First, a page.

The voice came over the speaker again, telling us to stay in place, that there were possibly more missiles. Later reports indicates there may have been as many as 4 fired in our direction.
After a couple more minutes of silence, the voice told us to, and I quote, “return to normal.”
Sorry. Not possible.
First off, we were shaken. All of the different ways we deal with an adrenaline surge were evident… fear, tears, confusion, prayer… everyone was jumpy, but quiet. I think most of them were considering the nearness of the danger. The reality of it. What do we tell already worried spouses back home? When do we tell them? How do people face this every day? Lost in thought, not many heard our guide explain the sculpture we were standing near.
One of the reasons I go and take others to Israel is so that they will not return the same. Places that for years, I had read as essentially “a place” when I read that Jesus went from ______ to ______. He was in one place and we went to another place. After visiting, those places became real. The path became rocky and steep; the storms are wet and cold, the desert feel hot and lethal when I read about them. The stones are black in some places and white in others, and everything is made of stone.
My hope is that the narratives of the Bible become multi-chromatic and three-dimensional.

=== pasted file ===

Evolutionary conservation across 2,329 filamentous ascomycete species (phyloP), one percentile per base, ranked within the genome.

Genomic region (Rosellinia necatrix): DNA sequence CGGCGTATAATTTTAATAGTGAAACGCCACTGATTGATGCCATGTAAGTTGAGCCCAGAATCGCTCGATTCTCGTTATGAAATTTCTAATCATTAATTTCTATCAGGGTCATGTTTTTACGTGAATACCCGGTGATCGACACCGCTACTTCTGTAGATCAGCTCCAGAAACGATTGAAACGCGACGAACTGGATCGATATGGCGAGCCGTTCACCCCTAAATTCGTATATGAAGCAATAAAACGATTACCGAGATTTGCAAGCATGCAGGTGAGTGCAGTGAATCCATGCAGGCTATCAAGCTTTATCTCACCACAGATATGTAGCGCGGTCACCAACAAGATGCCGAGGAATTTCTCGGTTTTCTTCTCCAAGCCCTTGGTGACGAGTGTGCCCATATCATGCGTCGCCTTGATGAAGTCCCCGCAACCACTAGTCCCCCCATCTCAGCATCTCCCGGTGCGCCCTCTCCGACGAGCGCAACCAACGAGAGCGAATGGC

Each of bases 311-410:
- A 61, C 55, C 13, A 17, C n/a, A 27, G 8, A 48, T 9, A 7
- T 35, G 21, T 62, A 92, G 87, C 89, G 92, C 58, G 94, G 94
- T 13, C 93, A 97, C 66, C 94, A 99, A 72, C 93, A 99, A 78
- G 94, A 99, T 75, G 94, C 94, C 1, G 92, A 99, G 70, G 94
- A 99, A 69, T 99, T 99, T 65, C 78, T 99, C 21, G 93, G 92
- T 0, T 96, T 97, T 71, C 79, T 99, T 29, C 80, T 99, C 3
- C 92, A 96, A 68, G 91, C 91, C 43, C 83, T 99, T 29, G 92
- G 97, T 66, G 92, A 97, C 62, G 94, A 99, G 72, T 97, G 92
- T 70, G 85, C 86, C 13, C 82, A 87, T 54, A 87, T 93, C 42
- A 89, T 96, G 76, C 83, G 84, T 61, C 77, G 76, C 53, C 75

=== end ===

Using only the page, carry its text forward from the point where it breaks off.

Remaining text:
Now that is true about the conflict in Israel. I am not naïve and I know there is more to this story – it is a story that stretches back long before Christopher Columbus was a twinkle in his daddy’s eye. I am not vain enough to lecture here. I am vain enough to challenge everyone to remember that this is real. The people are real. When I hear about the sirens going off, I will remember how real the feelings are when I was crouched by a stone wall, waiting… There really are busloads of 19-year-old young people (every Israeli, men and women, are required to be in the military) on the border of Gaza, and I am sure there are equally fresh, scared and determined young men and women in Gaza, and they may clash on the ground. So, I do feel willing to hope they stop before that happens. I believe Israel is being more patient than most of us Texans would if the drug cartels of Mexico starting launching rockets into South Texas toward Houston, no matter what provocation.
I don’t know exactly what the lesson in this is, but it certainly stood out to me: Less than 10 minutes after the rocket was blown out of the sky, the Muslim call to prayer started echoing from the mosques in the very city targeted by the missiles.
In any case, as a follower of Jesus, who loved the Psalms, I remember that Psalm 122 cries out: “Pray for the peace of Jerusalem!”
Chris Legg (www.chrismlegg.com) is a licensed minister and professional counselor; he is the Campus Pastor for FBC Tyler’s South Campus; he runs a thriving therapy practice in Tyler, Texas… and is a professor for Womenary.